There were a lot of strong personalities in the jungle. Were you able to be yourself?

"I compromised a hell of a lot. But I didn't go there to fight with people as I didn't want to live with headlines for the next ten years such as 'Toyah breaks so-and-so's nose'. I wanted to be a good team member, not controversial.

"The only thing I was prepared to do - but didn't because it was far too cold - was strip off and streak as many times as possible. And knowing how much Fash (John Fashanu) didn't want me to do it made me more determined.

"I did look a mess though. I looked 50 years older, my hair was a matted mop - no wonder people didn't want me to streak! But I was the only one who didn't sneak make-up in. I looked at Linda (Barker) one day and said: 'You've got eyeliner on, you sneaky devil!' I wasn't tempted to borrow make-up - I might be naive here but I'm proud of my age and wanted to fly the banner for my generation."

Robert, how much did you miss Toyah?

"The most difficult thing was to watch my wife on television for 20 hours a day and not be able to speak to her. It was an irrational response, but I found myself being wound up. I was deeply upset and there was nothing I could do except send her good wishes from the distance.

"But as soon as I closed my suitcase to go to Australia, my grief lifted."

Toyah, did you learn anything from the experience?

"It taught me a lot about myself. I loved going to sleep with nine people around me. I'm alone a lot of the time and I felt safe and secure - I slept the best I have in 20 years. I learnt that I adore city life, I adore stress but I don't make enough room for friends in my life because I'm constantly on the move.

"And I learnt that my husband is 90 per cent of who I am - and I felt that so intensely I was almost ready to walk off the show. Because he's always on the phone and I can always make contact with him, I suppose I've taken his presence for granted. But to be in almost imprisonment made me think, 'My God, this man is my life. He is someone I can't live without.' I didn't appreciate that before."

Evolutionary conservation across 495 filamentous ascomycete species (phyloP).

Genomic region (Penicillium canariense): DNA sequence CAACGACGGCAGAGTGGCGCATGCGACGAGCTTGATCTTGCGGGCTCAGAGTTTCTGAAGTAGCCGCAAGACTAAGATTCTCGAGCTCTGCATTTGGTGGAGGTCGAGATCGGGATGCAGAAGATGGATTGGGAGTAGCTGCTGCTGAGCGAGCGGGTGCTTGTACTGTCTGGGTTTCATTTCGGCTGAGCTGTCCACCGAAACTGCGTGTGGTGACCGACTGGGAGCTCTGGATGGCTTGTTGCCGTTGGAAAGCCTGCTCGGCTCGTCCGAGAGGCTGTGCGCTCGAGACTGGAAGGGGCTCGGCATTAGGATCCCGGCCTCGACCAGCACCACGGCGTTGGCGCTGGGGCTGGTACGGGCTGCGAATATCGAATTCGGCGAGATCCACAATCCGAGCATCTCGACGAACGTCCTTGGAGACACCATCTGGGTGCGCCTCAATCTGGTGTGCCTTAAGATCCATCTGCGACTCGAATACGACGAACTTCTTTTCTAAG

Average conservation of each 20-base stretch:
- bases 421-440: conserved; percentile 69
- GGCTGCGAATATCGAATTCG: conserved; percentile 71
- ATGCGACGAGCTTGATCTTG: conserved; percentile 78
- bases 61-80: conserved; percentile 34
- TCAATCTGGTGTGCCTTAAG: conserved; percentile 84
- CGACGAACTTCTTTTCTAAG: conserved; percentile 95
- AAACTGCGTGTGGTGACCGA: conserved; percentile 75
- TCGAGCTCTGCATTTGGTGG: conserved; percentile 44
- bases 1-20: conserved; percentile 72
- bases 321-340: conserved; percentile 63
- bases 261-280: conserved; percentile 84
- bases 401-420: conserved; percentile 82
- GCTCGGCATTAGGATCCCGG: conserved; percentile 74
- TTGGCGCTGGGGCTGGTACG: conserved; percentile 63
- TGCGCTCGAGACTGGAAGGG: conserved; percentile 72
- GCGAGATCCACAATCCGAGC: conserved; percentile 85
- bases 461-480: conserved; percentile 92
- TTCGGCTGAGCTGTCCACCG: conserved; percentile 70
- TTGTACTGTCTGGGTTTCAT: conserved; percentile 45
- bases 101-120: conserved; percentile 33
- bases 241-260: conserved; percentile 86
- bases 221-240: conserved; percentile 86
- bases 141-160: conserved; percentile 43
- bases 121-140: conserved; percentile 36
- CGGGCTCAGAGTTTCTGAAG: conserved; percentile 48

Did it make you think about changing your relationship?

"I'd love to change it but he'll never change. He'll always be off. I'm not saying he does it deliberately but he's nomadic, it's in his make-up and I can't enforce him to stay."

If it's only work that keeps you apart, why can't one of you make a sacrifice?

"No way. he can't make a sacrifice because he's got a great brain and he's got a lot to do yet. I love acting too much to ever give it up and I don't feel as if I've achieved my ambitions yet. If I got signed to Warner Brothers for five years, then I'd probably feel more relaxed. But I don't feel secure in my career and would be too nervous to take six months off."

What binds you together?

T: "I genuinely think we're soul mates. We're incredibly comfortable together, and as I get older I find him more attractive. I think he has a lovely, distinguished quality about him."

R: "We have a committed marriage. On our wedding day I made that commitment and I never doubted it."

How do you manage to maintain a level of intimacy?

T: "I do miss the everyday stuff. We love walking around cities hand in hand, having lunch somewhere or snuggling up at four in the afternoon and having a snooze. I do miss all of that but it's never a problem getting back to it when he's home. Time hasn't damaged or jaded anything - the intense emotions are still the same. We never feel like strangers. Seventeen years ago it might have been a bit, 'Hello, who are you?' but not now."